Seven weeks before Denver’s mayoral runoff election, the first public poll of the matchup between candidates Brough Kelly and Mike Johnston shows a dead heat, attracting plenty of undecided voters.
The poll suggests that in the city’s June 6th election runoff, 34.1% of respondents from the Metro Denver Chamber of Commerce and undecided 27% left supported the former CEO and president of the chamber, Brough. Additionally, the poll indicates that 38.9% of likely voters supported Johnston, the former leader of Gary Ventures Community and a former state senator. This bipartisan poll was conducted by a team last week.
The support levels between the candidates were a statistical tie, indicating a difference within the margin of error of approximately 4.8 percentage points.
Situated in Jackson, Mississippi, Cygnal partnered with Chism Strategies, a Democratic consulting company. Cygnal, a respected Republican polling company headquartered in Washington, D.C., Carried out the survey of 410 probable runoff voters on April 11-12. The overview report for the survey, initially disclosed by Axios Denver, indicates, “The outcome of the race is still uncertain.”
In the beginning of February, the exact same ensemble and companies carried out a survey of the field of mayoral candidates consisting of 17 contenders in the general election. The survey was initiated by a coalition of Colorado startup and business executives working together as a committee known as “A Denver For Us All.”
On April 4th, participants indicated approximately equal levels of backing — around 21% — for Brough and Johnston. The recent survey’s sample, in conjunction with adjustment according to the pollsters’ runoff turnout assumptions, seems to lean slightly more towards conservative compared to the initial election outcome. Lisa Calderón, a progressive candidate who garnered 18.2%, was narrowly defeated by Brough who received 20%. Johnston emerged as the top contender in the first-round election on April 4th, garnering support from 24.5% of voters.
In order to gather backing, there are ample chances for them — the second round showcases two of the relatively centrist contenders in the historically extensive initial pool.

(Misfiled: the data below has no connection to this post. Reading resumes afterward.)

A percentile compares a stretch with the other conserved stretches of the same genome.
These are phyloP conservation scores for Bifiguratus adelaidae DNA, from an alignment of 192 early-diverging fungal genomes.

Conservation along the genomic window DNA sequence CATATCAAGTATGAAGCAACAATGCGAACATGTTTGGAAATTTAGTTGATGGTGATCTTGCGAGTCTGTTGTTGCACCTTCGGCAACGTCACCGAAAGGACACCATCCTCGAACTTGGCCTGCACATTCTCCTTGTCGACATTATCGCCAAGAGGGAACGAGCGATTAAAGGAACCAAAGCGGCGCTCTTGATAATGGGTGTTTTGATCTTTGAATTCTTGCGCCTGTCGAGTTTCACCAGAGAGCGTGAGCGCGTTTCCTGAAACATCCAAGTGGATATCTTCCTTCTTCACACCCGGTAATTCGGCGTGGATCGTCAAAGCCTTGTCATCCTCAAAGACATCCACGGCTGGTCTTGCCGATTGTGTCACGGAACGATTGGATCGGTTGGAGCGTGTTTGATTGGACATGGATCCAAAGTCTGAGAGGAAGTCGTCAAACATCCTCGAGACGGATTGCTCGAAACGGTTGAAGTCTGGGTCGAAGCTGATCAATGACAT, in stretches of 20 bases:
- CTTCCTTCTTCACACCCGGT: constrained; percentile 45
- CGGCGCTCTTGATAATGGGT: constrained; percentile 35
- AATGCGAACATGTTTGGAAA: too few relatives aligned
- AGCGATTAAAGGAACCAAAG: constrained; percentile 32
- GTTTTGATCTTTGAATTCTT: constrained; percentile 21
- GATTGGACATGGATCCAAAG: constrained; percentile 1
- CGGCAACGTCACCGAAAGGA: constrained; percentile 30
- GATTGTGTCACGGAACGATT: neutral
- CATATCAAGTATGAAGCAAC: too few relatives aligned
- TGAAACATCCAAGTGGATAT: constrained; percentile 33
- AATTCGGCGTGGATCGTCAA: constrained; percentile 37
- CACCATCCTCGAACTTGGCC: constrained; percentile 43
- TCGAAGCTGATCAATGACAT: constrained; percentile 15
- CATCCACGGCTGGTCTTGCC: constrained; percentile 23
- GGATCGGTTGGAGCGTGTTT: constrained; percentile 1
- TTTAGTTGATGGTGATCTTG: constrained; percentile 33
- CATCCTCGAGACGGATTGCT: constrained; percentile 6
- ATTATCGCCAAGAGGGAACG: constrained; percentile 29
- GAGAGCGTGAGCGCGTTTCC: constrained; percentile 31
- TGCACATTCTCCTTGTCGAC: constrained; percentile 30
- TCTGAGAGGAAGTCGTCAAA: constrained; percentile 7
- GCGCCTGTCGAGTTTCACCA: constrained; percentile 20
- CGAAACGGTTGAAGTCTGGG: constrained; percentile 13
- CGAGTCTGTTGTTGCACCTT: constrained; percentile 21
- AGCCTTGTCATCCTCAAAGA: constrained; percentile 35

Approximately 25% indicated an unfavorable opinion of each candidate, with 50.4% expressing this sentiment towards Brough and 56.6% towards Johnston. According to the recent survey, the majority of respondents held favorable opinions of the candidates competing in the runoff.
Among those surveyed, approximately 24% either had no stance on Brough or were unfamiliar with her, while the corresponding figure for Johnston was nearly 19%.
They stated that they either did not vote in the April 4th election or were unsure. This could potentially attract more voters to the runoff election, as indicated by the 10% sample polling from Cygnal.
According to the survey’s results, the contenders are almost evenly divided between females, with Johnston leading among males. Brough is preferred by voters with a college education, while Johnston is more inclined to receive support from voters who are affiliated with the Democratic party.
The survey discovered that the top challenges prioritized by city government for voters remain unchanged from the February poll. These challenges include crime and public safety, which ranked at 34%, followed by housing availability and affordability at 24%, and homelessness at 20%.